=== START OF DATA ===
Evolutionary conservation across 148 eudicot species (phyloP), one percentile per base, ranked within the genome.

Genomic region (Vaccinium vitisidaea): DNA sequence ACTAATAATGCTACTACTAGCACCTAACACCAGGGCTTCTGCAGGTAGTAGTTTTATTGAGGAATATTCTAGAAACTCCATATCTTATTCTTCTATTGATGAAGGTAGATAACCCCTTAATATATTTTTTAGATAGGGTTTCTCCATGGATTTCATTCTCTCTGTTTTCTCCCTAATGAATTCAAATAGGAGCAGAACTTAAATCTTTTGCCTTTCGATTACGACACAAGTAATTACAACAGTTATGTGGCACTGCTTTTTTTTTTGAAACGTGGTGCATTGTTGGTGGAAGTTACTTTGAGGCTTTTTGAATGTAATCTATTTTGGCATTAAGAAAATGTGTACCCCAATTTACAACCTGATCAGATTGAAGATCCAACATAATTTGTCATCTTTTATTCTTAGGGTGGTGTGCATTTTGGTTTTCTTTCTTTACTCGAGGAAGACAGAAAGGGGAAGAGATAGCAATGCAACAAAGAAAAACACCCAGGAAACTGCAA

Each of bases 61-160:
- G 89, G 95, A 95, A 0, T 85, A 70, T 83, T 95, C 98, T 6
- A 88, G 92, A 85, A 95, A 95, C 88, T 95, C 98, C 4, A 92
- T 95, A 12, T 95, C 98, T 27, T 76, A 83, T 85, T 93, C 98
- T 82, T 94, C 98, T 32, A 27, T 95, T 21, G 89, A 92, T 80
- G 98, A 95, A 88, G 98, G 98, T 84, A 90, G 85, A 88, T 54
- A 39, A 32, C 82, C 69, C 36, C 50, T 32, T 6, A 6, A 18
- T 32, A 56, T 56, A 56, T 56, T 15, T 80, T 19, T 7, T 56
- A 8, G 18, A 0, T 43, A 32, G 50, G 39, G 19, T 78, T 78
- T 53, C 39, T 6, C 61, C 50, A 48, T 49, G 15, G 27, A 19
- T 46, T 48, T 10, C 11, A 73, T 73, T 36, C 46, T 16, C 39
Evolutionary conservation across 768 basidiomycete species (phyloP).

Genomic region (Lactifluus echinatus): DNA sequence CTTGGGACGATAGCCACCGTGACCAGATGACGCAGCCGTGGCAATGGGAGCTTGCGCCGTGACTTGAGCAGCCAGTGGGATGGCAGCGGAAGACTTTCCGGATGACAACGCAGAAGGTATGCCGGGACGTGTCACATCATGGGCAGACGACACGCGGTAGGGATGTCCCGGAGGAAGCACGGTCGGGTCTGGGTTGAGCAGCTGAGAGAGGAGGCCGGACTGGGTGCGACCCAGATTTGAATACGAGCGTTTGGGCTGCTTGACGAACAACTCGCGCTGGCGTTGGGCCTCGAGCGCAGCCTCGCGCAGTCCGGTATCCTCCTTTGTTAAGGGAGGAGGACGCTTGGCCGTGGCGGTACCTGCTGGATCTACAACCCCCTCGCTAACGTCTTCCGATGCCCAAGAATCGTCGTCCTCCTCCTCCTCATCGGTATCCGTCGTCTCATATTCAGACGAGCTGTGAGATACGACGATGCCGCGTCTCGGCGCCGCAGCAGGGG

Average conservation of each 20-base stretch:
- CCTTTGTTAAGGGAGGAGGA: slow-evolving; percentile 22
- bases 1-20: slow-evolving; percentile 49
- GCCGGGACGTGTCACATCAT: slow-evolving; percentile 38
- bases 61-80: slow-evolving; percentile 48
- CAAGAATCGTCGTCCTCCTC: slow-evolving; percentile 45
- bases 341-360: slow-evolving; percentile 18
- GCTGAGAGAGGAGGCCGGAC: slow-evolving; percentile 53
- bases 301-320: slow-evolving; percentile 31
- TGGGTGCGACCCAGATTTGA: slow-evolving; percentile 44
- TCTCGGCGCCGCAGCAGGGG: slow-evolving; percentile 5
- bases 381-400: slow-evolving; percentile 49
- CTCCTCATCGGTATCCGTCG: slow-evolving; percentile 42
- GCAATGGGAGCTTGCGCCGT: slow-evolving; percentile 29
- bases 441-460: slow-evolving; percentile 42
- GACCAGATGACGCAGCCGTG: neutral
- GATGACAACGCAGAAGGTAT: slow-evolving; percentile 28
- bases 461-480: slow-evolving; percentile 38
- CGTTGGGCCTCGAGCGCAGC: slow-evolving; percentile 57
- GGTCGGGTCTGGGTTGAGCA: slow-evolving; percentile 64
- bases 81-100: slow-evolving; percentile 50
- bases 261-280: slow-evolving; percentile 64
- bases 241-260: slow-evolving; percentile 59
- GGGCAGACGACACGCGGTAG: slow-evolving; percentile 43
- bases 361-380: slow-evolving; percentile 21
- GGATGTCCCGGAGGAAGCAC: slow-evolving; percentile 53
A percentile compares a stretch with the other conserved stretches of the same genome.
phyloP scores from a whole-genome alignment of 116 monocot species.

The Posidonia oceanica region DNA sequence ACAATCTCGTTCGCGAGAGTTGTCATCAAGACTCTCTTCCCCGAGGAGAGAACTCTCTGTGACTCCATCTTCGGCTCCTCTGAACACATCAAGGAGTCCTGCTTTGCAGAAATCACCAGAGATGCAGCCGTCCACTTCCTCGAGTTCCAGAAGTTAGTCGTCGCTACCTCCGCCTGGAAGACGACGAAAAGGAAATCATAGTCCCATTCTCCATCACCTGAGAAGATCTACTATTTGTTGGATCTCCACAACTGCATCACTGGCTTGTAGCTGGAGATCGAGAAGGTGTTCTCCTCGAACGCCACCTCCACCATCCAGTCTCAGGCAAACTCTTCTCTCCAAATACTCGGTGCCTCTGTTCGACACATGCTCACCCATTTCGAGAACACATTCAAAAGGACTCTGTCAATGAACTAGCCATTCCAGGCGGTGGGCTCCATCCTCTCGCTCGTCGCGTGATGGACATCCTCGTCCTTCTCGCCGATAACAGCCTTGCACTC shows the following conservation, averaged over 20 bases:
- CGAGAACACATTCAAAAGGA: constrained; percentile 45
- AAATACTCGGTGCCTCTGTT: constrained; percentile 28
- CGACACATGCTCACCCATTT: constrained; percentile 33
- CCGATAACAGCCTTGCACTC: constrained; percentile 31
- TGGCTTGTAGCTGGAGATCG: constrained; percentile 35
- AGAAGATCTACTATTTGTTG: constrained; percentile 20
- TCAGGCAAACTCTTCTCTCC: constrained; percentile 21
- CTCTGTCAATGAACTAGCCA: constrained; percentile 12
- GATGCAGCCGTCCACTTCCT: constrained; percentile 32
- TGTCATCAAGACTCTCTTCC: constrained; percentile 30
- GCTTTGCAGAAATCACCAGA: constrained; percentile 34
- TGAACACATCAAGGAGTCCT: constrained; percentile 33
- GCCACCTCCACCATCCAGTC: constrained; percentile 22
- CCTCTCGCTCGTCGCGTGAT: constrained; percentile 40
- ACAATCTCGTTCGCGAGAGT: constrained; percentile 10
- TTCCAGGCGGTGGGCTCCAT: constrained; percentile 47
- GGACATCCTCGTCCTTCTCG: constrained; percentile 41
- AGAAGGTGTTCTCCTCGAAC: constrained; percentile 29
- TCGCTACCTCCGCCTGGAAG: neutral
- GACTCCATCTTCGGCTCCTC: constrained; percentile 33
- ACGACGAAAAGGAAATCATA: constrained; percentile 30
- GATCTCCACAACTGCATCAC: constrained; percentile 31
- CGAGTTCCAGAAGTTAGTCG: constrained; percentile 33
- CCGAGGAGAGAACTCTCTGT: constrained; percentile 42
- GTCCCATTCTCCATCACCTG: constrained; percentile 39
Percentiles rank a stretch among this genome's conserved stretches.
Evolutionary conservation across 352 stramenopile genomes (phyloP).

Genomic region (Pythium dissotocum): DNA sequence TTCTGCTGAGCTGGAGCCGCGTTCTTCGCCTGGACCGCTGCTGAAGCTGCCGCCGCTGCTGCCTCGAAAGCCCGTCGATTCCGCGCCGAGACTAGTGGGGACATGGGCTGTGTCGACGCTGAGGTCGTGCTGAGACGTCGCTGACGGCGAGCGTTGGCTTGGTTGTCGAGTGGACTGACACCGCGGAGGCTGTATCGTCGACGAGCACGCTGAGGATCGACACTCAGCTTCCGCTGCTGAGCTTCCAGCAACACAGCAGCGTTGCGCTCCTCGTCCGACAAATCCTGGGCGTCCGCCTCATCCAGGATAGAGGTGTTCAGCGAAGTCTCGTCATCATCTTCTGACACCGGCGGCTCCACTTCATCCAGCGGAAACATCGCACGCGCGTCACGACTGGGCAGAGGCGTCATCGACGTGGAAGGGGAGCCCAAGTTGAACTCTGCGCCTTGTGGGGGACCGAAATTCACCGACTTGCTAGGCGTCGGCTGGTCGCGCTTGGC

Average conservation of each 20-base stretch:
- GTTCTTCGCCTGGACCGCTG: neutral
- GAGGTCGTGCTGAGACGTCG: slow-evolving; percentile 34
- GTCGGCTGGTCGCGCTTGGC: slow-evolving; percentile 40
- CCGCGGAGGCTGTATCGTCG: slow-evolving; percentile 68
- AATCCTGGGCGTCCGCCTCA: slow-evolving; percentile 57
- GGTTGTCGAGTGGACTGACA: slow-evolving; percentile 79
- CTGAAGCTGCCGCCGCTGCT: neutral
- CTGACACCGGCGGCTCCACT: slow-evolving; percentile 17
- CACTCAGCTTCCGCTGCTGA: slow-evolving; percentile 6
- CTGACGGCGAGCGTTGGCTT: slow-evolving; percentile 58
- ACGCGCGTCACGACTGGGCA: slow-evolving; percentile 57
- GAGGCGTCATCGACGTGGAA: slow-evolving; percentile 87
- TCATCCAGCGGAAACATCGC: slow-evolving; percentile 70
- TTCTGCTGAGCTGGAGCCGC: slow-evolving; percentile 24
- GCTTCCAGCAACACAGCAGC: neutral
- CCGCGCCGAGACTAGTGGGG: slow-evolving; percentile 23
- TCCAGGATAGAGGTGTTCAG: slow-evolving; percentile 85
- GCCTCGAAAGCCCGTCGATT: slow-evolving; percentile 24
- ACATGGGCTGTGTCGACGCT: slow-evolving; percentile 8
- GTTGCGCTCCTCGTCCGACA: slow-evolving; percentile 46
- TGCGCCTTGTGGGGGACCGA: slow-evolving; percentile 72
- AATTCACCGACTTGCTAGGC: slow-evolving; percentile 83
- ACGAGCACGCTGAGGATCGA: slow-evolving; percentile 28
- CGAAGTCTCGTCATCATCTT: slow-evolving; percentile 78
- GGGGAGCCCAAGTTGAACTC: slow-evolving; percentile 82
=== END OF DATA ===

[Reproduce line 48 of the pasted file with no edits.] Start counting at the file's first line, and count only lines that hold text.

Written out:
- CCGATAACAGCCTTGCACTC: constrained; percentile 31